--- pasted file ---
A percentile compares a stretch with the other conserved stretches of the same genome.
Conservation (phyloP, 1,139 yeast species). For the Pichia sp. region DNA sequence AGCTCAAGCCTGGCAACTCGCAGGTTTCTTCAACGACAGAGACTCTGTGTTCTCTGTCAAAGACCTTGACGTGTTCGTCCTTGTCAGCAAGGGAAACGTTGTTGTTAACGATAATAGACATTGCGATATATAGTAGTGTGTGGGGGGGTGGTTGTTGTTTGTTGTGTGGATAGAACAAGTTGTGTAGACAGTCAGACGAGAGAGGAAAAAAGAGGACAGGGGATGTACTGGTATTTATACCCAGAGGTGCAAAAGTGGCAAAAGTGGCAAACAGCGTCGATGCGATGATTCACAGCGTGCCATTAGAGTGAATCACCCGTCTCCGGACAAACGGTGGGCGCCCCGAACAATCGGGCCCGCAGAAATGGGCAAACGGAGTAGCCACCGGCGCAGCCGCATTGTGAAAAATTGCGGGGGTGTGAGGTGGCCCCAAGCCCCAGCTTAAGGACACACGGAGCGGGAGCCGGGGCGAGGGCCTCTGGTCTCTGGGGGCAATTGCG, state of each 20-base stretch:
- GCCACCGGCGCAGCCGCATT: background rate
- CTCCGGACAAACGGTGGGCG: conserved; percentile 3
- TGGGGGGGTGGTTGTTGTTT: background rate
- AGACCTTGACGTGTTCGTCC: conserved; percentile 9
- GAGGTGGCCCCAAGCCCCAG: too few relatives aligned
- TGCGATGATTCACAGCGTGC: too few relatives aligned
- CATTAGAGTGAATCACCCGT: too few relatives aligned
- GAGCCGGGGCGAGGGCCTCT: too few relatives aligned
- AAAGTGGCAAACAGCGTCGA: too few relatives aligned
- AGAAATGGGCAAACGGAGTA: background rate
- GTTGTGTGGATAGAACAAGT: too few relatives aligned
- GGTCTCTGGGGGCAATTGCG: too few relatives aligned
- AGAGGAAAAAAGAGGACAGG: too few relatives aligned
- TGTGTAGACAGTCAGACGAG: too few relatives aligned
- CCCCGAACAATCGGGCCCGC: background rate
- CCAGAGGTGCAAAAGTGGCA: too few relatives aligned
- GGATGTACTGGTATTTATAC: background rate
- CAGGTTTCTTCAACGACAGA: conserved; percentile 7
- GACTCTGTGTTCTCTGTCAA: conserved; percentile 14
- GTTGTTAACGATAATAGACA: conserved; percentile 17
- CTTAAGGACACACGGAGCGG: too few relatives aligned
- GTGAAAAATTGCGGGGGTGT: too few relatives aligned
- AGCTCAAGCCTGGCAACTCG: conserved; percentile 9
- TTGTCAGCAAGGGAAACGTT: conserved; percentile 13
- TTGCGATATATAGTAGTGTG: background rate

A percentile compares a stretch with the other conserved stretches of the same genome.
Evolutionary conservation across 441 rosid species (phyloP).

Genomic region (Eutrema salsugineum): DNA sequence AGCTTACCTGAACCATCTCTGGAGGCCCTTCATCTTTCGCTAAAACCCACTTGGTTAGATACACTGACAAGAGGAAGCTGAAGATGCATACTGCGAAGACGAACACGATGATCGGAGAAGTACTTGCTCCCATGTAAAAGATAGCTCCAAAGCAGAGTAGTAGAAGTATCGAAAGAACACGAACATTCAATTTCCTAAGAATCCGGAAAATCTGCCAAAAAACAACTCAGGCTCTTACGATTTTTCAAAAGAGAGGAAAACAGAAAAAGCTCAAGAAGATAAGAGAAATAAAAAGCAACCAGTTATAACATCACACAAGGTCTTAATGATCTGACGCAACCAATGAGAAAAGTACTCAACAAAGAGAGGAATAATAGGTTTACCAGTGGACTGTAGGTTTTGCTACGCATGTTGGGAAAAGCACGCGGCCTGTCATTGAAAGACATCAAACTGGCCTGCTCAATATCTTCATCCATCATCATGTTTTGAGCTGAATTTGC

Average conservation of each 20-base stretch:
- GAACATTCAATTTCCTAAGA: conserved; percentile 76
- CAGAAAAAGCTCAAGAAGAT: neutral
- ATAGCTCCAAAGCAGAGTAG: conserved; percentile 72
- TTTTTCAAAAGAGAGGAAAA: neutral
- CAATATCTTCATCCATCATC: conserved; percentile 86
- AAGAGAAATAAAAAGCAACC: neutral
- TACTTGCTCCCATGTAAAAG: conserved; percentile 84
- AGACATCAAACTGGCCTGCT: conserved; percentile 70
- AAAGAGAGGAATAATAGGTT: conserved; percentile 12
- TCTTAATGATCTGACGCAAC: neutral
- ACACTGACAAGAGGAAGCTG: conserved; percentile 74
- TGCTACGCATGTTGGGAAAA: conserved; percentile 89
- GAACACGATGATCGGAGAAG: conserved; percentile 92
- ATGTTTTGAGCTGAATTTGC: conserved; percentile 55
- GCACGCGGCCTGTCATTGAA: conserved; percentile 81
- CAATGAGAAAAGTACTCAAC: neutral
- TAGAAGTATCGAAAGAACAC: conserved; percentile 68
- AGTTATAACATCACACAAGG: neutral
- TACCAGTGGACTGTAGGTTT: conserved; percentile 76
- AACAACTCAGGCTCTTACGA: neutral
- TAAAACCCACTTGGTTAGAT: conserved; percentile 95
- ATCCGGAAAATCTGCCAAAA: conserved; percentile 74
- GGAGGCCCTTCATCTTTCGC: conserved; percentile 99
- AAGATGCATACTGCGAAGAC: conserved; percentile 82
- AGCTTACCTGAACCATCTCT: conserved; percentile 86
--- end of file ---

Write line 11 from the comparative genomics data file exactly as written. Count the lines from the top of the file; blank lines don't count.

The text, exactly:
- AAAGTGGCAAACAGCGTCGA: too few relatives aligned